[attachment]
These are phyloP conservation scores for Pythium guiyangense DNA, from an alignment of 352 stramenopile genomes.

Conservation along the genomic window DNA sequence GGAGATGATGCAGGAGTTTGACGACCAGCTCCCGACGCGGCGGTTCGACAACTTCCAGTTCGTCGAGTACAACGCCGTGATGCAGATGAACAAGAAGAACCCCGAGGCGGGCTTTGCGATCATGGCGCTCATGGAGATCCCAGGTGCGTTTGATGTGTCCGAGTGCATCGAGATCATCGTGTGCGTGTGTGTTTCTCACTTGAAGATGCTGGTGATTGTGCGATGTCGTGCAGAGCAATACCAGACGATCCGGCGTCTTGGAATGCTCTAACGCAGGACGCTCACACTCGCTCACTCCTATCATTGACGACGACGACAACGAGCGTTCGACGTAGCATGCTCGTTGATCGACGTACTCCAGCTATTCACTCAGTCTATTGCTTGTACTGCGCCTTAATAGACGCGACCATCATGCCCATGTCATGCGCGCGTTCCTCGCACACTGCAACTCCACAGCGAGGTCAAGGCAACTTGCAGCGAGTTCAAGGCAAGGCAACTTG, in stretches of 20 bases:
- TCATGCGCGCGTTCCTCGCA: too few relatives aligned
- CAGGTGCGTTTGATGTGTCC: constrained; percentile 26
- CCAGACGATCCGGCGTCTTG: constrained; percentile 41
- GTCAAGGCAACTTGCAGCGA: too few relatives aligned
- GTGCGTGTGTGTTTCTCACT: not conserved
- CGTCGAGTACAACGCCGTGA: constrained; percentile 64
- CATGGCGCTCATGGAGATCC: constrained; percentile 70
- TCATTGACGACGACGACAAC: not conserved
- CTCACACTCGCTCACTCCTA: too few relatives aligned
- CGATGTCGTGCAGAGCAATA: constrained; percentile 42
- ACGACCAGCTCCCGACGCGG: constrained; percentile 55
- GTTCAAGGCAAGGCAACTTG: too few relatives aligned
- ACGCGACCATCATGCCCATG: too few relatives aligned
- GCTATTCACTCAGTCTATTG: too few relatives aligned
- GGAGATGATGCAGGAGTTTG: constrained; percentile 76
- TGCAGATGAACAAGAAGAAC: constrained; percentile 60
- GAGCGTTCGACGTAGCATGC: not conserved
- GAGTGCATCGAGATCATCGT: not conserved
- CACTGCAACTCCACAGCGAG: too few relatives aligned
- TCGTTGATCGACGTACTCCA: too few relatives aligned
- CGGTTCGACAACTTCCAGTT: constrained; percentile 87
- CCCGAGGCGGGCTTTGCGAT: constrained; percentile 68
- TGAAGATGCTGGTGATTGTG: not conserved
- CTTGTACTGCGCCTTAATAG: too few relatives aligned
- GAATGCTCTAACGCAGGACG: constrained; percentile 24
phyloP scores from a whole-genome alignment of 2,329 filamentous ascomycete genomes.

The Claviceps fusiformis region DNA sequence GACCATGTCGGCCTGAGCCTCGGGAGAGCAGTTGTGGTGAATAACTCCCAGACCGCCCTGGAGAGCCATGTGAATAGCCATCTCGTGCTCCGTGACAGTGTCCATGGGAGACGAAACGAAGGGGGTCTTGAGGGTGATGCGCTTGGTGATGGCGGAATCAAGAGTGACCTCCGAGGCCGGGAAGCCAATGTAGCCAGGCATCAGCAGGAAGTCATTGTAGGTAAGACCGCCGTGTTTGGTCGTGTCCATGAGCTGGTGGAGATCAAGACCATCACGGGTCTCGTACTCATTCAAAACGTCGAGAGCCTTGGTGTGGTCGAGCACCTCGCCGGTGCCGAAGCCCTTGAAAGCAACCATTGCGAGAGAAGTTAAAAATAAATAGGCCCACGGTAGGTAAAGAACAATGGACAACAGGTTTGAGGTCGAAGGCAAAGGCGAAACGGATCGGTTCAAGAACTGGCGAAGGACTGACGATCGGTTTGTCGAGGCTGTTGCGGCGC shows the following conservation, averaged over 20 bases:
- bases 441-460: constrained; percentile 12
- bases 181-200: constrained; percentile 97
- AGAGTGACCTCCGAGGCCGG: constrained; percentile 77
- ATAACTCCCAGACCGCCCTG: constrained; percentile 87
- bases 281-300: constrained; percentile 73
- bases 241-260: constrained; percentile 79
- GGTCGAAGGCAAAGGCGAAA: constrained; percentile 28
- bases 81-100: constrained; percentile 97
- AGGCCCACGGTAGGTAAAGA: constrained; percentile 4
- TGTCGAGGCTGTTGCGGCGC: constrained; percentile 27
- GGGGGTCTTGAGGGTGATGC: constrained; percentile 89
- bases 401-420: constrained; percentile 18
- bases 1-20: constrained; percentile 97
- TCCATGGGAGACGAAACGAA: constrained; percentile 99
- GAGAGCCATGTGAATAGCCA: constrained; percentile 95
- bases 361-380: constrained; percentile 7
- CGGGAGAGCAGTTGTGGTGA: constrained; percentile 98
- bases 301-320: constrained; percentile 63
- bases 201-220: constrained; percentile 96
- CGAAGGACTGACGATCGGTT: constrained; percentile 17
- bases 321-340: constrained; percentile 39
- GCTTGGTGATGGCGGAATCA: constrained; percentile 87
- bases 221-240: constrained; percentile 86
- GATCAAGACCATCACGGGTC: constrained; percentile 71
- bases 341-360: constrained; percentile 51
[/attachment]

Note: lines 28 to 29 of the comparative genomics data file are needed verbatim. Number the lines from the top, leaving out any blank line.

phyloP scores from a whole-genome alignment of 2,329 filamentous ascomycete genomes.

The Claviceps fusiformis region DNA sequence GACCATGTCGGCCTGAGCCTCGGGAGAGCAGTTGTGGTGAATAACTCCCAGACCGCCCTGGAGAGCCATGTGAATAGCCATCTCGTGCTCCGTGACAGTGTCCATGGGAGACGAAACGAAGGGGGTCTTGAGGGTGATGCGCTTGGTGATGGCGGAATCAAGAGTGACCTCCGAGGCCGGGAAGCCAATGTAGCCAGGCATCAGCAGGAAGTCATTGTAGGTAAGACCGCCGTGTTTGGTCGTGTCCATGAGCTGGTGGAGATCAAGACCATCACGGGTCTCGTACTCATTCAAAACGTCGAGAGCCTTGGTGTGGTCGAGCACCTCGCCGGTGCCGAAGCCCTTGAAAGCAACCATTGCGAGAGAAGTTAAAAATAAATAGGCCCACGGTAGGTAAAGAACAATGGACAACAGGTTTGAGGTCGAAGGCAAAGGCGAAACGGATCGGTTCAAGAACTGGCGAAGGACTGACGATCGGTTTGTCGAGGCTGTTGCGGCGC shows the following conservation, averaged over 20 bases: